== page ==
Arrhythmia Alliance
2,859 members917 posts

My 17 year old son . Ablations and Arrythmias

My son started 8 months ago with a tachycardia and shortness of breath. Since then he and we have had a very difficult time. He has had numerous tapes which all show a variety of Arrythmias and has also had 2 lots of eps studies which resulted in being in theatre for 6 hours at a time and having numerous ablations.

We now feel that he is worse he is on numerous medications and is still having significant symptoms he has also developed very cold hands. We are now being referred to another hospital. This has turned our life upside down and we don't really know the outcome or future . Any advice / support would be very great full.

5 Replies

Hi Fionapi. Please drop us an email to or call a member of our Patient Services team on 01789 450 787 for further info and advice. It is always valuable to keep a note of symptoms or a diary of events for sharing with your GP or electrophysiologist (EP) during consultation. Never be afraid to share concerns over medication with your GP. Please do let us know how you get on. Thanks


Hi Fionapi,

I was diagnosed with arrhythmias when I was 16, and had my first EP study and ablation when I was 17. Some people say that my story is not very encouraging because I needed numerous medications, ablations, and also a pacemaker implant, BUT what I can tell you is: There is a light at the end of the tunnel, even for complicated cases like your son's or mine. I'm doing a lot better today, have to take no more anti-arrhythmic medications. I have, for instance, been able to do a Bachelor's and a Master's degree at university. There is lots of research and progress in the EP field.

That you are being referred to a different hospital is, in my opinion, a good thing. Good, because apparently the doctors who are treating him now have realized that they have reached their limits, and that your son is better off at a more specialized hospital. This referral is something not all doctors do; some just keep trying, thinking that they can somehow solve the problem on their own. On the other hand, I also understand that it can be scary to witness doctors reaching their limits. Where is your son being referred to? I know a very good EP specialist in London who has got a lot of experience with young patients, too. Her name is Sabine Ernst.

Cold hands and feet were something I always had when taking betablockers. Is your son taking those? As the Admin already posted, it's important that you tell your son's doctors about these adverse effects. There are lots of different medications on the market to treat arrhythmias, so maybe they can find something that he tolerates better.

Best wishes



Hi Berlinerin,

Thanks for your reply, Do they know why your arrythmias started ?

My Son was perfectly well then complained of a tachycardia then 9 months down the line he has had 2 very Long EPS at Glenfield numerous ablations and his last 3 day tape still shows a collectcion of different arrythmias and also Pauses.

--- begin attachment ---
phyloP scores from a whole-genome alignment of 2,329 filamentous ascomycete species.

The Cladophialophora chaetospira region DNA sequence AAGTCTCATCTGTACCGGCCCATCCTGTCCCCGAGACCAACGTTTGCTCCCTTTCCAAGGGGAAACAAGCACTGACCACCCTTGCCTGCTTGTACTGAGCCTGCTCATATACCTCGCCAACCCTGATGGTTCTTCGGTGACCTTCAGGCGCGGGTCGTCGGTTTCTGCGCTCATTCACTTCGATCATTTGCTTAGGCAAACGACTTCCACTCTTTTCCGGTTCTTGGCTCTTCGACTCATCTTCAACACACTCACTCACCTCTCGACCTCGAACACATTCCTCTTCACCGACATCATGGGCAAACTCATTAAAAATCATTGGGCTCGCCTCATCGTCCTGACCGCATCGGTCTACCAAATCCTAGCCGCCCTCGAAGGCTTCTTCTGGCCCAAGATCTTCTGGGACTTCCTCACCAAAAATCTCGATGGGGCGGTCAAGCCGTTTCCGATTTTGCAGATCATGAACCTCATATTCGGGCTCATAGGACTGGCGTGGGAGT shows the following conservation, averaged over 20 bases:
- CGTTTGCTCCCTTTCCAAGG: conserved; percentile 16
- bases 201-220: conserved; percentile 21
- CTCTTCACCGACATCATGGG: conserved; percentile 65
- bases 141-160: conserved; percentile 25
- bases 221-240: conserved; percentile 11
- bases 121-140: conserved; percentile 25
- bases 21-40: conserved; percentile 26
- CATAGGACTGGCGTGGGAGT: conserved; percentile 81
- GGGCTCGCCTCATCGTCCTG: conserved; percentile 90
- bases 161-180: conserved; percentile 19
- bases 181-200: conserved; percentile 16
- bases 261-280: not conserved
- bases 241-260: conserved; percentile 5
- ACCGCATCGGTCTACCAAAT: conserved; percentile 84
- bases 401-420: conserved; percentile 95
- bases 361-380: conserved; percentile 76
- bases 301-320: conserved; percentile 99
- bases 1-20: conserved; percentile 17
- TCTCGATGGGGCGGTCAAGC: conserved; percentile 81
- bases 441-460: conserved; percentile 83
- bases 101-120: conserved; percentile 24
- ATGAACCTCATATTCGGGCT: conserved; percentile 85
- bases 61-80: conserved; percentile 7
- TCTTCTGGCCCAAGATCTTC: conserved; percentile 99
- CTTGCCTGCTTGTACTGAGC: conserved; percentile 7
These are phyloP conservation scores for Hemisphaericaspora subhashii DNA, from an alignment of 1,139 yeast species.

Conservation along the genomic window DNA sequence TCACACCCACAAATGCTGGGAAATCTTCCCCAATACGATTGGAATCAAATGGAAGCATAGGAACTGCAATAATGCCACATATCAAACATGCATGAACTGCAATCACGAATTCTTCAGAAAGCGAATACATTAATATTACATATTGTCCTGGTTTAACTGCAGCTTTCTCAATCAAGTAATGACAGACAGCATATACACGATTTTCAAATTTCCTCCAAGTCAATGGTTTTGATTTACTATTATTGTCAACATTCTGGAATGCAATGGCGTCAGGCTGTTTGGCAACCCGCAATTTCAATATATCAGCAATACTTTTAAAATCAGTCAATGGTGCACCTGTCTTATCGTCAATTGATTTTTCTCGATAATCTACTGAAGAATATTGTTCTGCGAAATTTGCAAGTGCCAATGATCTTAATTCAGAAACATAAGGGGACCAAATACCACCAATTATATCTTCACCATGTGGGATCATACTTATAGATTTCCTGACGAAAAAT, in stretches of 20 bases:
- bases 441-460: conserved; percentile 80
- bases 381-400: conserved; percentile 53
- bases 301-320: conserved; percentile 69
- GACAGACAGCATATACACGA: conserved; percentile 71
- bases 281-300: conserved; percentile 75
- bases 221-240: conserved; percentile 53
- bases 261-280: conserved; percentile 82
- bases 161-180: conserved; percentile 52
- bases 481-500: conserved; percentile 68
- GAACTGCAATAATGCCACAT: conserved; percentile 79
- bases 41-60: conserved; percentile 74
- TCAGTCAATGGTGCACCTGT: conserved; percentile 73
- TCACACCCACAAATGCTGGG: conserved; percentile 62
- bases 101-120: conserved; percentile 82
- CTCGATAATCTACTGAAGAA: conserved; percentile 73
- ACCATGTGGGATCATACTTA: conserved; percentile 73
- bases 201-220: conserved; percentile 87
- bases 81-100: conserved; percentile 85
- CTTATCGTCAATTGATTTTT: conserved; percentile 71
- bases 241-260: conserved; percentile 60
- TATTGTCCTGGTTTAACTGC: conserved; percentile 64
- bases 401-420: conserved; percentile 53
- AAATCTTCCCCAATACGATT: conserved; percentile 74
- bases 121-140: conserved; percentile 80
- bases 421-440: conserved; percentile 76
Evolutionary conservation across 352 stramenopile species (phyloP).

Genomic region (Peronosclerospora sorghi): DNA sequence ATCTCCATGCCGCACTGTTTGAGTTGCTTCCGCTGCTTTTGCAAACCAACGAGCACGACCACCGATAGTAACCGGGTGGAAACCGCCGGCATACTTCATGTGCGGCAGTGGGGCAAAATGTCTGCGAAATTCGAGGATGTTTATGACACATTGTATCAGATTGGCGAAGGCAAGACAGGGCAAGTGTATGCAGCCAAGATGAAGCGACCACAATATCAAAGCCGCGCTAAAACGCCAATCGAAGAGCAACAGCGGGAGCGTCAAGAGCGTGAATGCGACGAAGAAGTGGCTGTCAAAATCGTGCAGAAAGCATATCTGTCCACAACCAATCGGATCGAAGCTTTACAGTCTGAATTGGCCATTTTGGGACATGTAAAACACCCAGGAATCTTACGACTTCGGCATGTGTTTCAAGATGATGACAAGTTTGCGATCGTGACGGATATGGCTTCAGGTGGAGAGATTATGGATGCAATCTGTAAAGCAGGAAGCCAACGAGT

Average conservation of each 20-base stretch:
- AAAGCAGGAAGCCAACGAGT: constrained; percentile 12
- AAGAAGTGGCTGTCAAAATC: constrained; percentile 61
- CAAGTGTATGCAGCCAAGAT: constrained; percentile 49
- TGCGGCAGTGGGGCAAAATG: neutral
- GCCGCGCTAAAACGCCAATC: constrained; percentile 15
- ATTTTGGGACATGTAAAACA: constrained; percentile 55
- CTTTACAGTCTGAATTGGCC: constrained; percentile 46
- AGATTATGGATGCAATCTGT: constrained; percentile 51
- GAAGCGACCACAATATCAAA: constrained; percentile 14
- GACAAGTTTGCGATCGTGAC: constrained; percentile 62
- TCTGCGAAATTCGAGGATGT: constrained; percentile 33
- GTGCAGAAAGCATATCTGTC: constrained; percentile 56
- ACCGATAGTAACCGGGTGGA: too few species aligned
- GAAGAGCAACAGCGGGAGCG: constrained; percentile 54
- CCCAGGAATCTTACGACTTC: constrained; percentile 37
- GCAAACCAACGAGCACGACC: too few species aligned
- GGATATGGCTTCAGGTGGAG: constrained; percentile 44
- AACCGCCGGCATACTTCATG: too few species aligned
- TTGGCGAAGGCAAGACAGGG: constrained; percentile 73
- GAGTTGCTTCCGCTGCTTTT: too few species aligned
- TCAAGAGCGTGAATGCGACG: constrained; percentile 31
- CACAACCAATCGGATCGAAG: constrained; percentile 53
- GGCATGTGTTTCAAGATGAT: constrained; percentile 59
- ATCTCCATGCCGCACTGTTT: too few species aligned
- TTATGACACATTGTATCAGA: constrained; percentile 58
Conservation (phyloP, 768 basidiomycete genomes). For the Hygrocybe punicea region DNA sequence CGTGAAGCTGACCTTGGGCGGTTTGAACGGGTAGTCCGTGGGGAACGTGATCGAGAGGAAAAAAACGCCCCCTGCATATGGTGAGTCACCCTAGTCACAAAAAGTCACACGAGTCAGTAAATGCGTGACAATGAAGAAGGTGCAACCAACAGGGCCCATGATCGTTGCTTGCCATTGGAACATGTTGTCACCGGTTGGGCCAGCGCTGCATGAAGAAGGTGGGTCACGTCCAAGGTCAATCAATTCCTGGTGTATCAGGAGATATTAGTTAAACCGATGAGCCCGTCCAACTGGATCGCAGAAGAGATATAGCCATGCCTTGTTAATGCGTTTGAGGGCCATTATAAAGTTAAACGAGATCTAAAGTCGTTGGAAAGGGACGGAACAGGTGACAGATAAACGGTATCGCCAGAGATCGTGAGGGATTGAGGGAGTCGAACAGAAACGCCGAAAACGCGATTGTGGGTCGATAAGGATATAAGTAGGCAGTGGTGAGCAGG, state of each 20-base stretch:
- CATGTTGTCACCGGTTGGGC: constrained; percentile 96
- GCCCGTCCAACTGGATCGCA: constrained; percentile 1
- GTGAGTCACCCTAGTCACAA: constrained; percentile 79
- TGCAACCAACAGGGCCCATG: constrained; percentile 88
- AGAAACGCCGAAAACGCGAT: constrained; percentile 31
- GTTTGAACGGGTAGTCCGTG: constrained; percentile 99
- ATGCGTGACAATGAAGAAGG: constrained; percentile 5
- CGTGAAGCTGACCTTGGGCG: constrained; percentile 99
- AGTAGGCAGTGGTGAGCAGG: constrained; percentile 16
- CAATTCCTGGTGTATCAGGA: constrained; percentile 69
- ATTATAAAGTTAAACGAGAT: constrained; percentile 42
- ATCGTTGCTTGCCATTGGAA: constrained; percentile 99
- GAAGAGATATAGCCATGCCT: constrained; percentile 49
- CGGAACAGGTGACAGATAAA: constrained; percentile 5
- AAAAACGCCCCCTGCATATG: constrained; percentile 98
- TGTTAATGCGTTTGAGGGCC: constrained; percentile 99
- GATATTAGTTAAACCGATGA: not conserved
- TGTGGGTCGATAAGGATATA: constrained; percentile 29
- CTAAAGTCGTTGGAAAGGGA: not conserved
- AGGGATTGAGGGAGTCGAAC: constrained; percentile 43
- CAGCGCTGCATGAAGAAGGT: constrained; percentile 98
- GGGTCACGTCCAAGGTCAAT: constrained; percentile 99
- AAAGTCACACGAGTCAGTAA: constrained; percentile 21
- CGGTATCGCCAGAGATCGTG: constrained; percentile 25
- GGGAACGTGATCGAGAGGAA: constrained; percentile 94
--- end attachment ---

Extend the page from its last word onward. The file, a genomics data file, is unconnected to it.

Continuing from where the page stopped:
It is a very difficult time for him as he is in the middle of his A levels and hopes to study Philosophy at University, due to his illness and time of school he will not get the grades they require. We have a meeting with them shortly.

He is now under the care of Papworth and we have met the new consultant who said there had been virtually no improvement in all the tapes. He is on Bisoprol Flecanide and also going to start Ivabrdine.

We have found this all very hard . It is wonderful news that you are in the situation where you do not need to take any more treatment .

Thank you for your time

Best Wishes


Hi again!

We're not sure why my arrhythmias started. I might have had a pericarditis that wasn't diagnosed, that's what the echo shows, but whether that played a role, we don't know. The first arrhythmia I had was something that's usually congenital, as far as I know: a permanent sinus tachycardia. But then we had never noticed when I was younger. I developed the first symptoms when I was about 13/14, and was diagnosed when I was 16. I was in 12th/13th grade at school when I had six ablations and a pacemaker implant, so I can relate to the difficulties your son has to achieve the A level results he needs to study at university. I missed quite a lot of school, too, and when I took my A levels I was on a betablocker (made me tired, I had trouble concentrating). My teachers always tried to talk me into agreeing to do the 12th grade again, because I had missed to many classes. But I wanted to graduate with all my friends. I could not stand the thought of having to go back one year, into a class where I didn't have any friends. I really hope you'll have a good talk with his teachers, and that they find a way for your son to make things a little easier. Where there is a will, there is a way - always! :)

Wishing you & your son all the best!




My son has LQTS and is on a beta blocker. We are very fortunate in that he is responding well to the beta blocker and it has reduced the number of PVCs as well as brought his QTc almost into normal ranges. I can tell you that he has experienced coldness in his hands and feet due to the beta blocker. However, it must not be too extreme as he doesn't complain about it. He has had a few episodes of v-tach. However, he has an ICD, so anytime he starts experiencing any irregularities, his ICD will go into antitachycardia pacing (ATC) which he does not feel.

Are they concerned your son may go into v-fib or SCA? Have they discussed the option of having an ICD implanted? Many people are scared of this, but as a mother, I have to tell you, it has been a Godsend for me. Knowing that my son has the added protection, 24/7, if he goes into v-fib or experiences another SCA event is worth any concerns I have of him having an ICD.


You may also like...